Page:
As the mob’s attention turned to the Olneys and their family, they were aided, inadvertently or not, by the editor of the Burnet Bulletin. Dean Swift Ogle made little attempt at remaining impartial. Having the opportunity to sway public opinion, Ogle used it. From the beginning Ogle was a staunch supporter of families who ...

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Chapter 14 “A Thiefs Paradise”

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pp. 194-205

By 1877 the Llano mob remained the only organized force of the original factions. While a number of Baird’s allies remained in the area, he had long since departed. Cooley was dead. Both Gladden and Ringo had remained behind to salvage what they could of their property. Gladden had a wife and daughter in Mason ...

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Chapter 15 “Casting Out Devils”

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pp. 206-217

As the Reddings and Olneys fled Texas for the safety of New Mexico, the sheriff of Coleman County arrested some of their party. Details of the arrest are lacking, but the sheriff lodged them in the jail at Brownwood due to its greater security. It was a futile effort. On May 11, 1877, a number of men rode into Brownwood ...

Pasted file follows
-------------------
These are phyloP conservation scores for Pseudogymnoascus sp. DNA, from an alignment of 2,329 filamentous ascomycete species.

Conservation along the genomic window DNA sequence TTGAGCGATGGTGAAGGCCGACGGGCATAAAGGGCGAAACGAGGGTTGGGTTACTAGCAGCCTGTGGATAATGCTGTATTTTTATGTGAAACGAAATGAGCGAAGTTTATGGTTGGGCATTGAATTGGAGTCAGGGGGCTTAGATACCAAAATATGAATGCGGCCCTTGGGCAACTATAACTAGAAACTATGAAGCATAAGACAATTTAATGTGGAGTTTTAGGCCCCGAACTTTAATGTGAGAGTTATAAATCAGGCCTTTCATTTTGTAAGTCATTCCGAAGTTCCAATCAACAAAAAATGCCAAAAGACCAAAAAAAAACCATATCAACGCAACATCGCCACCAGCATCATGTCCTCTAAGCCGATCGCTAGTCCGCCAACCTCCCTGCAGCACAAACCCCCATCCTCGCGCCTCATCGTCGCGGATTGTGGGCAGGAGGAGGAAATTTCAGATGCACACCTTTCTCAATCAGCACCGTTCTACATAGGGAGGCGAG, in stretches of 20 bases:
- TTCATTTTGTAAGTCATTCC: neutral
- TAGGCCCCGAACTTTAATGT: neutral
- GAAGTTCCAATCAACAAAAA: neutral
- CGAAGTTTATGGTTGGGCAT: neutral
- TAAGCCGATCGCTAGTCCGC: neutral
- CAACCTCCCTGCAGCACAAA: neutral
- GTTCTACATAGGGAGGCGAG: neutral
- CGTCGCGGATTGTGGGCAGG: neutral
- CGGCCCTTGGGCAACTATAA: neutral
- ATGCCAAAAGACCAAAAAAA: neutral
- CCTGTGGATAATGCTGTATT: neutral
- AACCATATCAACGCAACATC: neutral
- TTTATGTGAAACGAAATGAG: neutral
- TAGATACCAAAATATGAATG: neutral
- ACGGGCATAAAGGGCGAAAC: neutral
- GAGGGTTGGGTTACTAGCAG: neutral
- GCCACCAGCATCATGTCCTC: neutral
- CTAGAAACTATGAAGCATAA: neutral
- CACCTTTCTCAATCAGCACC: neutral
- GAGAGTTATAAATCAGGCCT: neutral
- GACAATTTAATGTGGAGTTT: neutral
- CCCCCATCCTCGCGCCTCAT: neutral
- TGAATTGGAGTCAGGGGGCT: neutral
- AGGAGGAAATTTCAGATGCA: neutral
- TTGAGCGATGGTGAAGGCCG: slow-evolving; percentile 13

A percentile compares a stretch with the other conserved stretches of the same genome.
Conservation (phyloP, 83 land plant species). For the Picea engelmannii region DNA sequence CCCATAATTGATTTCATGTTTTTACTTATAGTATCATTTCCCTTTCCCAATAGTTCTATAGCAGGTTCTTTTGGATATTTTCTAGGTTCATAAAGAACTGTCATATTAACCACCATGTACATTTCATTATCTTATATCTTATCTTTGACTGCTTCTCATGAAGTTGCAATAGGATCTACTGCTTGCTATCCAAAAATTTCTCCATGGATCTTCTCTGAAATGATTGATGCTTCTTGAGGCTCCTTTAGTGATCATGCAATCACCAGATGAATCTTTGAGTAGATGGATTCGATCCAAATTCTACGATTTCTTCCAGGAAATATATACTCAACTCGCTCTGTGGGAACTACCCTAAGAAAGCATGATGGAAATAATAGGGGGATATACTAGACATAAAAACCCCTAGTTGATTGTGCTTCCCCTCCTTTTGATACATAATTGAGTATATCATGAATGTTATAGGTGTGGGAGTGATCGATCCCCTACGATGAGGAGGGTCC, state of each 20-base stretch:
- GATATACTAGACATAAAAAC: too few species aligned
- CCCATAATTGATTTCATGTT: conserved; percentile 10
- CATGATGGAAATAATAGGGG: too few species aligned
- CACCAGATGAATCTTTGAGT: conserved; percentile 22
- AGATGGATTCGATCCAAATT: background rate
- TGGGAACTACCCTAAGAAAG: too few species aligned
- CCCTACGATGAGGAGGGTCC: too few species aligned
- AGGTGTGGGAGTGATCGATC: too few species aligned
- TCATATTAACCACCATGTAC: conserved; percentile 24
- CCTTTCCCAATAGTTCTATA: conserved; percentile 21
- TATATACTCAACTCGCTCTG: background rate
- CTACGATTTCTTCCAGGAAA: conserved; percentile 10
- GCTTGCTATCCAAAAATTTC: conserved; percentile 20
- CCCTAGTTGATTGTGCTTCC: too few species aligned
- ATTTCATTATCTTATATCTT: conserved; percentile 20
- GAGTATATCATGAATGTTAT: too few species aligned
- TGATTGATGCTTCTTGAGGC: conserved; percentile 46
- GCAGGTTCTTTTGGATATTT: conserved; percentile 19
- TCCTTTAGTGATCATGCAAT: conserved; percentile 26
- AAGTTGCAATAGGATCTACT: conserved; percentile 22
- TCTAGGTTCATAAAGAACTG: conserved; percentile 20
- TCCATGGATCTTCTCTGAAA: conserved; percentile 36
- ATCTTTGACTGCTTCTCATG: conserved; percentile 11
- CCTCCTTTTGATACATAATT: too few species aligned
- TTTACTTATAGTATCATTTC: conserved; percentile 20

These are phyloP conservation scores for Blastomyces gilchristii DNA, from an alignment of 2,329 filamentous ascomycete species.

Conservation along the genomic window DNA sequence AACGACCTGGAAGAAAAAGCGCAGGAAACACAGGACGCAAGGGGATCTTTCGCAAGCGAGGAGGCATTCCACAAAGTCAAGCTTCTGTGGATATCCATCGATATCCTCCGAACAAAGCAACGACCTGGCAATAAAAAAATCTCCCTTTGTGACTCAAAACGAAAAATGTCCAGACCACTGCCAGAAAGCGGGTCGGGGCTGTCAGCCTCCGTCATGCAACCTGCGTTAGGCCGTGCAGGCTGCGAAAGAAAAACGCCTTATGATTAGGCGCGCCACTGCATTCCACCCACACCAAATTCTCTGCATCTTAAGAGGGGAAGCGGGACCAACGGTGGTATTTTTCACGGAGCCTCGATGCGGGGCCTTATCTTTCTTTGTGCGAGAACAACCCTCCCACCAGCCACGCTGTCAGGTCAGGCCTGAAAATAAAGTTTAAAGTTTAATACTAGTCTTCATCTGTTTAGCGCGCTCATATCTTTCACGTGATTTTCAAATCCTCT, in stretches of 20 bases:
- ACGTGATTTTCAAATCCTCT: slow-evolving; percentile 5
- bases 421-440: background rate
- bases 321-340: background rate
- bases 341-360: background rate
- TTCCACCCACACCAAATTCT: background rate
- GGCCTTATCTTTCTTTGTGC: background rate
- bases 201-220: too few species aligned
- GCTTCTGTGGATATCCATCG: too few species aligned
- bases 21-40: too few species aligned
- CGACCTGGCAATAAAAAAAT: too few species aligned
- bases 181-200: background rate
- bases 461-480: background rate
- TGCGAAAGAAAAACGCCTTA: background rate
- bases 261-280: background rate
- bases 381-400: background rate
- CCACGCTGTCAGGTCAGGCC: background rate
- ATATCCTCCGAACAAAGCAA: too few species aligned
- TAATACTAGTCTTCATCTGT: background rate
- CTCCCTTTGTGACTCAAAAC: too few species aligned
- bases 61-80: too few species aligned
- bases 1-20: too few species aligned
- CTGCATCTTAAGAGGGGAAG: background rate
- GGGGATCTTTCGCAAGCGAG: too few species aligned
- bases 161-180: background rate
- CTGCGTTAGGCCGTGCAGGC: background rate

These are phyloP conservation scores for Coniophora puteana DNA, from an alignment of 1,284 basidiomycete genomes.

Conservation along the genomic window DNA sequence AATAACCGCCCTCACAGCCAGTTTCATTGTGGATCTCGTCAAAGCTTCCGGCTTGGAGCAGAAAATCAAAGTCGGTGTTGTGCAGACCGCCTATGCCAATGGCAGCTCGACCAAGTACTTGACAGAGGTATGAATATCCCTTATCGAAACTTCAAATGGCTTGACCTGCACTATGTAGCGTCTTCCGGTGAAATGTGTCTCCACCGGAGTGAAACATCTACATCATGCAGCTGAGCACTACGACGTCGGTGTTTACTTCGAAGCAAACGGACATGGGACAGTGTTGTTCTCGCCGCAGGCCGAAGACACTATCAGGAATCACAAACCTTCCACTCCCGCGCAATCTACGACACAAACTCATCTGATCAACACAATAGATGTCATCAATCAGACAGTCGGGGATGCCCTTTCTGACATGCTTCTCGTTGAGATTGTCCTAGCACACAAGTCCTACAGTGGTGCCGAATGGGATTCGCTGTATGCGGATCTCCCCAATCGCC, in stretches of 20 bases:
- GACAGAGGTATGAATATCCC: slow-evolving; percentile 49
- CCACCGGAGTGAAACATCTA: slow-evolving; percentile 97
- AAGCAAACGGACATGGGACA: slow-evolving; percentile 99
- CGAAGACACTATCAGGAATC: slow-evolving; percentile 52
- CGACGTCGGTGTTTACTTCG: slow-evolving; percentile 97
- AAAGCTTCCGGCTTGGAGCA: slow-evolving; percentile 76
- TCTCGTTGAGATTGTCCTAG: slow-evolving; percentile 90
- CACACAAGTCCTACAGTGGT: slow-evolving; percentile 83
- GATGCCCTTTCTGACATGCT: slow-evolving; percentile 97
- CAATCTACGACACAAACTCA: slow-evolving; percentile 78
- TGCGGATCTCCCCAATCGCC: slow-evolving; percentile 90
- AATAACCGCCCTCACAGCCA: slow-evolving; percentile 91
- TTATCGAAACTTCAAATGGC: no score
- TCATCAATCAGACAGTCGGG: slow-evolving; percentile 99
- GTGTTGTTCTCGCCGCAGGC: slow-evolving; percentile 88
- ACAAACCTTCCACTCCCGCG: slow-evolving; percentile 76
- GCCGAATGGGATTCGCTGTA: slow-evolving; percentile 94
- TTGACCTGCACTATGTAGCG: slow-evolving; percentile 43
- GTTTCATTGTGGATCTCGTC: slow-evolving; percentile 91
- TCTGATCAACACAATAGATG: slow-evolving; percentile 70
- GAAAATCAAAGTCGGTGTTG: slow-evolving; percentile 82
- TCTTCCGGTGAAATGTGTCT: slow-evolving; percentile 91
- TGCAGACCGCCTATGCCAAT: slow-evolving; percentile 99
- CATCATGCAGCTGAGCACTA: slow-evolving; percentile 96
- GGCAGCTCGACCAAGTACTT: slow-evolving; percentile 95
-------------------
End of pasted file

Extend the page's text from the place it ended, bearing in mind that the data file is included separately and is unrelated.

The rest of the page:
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Chapter 16 “A Shocking and Lamentable Sequel”

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pp. 218-231

As 1877 drew to a close, those involved in the feud continued to make news. Caleb Hall, having liberated himself from the jail at Menard, was seen in Mason County in early September.1 A. G. Roberts, accused by Barler of starting the feud, was now serving as a deputy sheriff in Burnet County. In late September, he and ...

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Conclusion “A Bitter Cup of Suffering”

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pp. 232-239

In his biography of Texas Ranger Ira Aten, historian Harold Preece wrote of the feud, “Corpses had dangled from pecan trees. Men were called to their doors at night and gunned to death before their families. Ranchers and cowboys were butchered on rocky roads, then dumped like the carcasses of wild goats into mountain gulches ...

Appendix I The Factions

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pp. 240-241

Appendix II

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pp. 242-244

Appendix III

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pp. 245-249

Appendix IV

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pp. 250-251

Notes

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pp. 252-305

Selected Bibliography

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pp. 306-318

Index

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pp. 319-332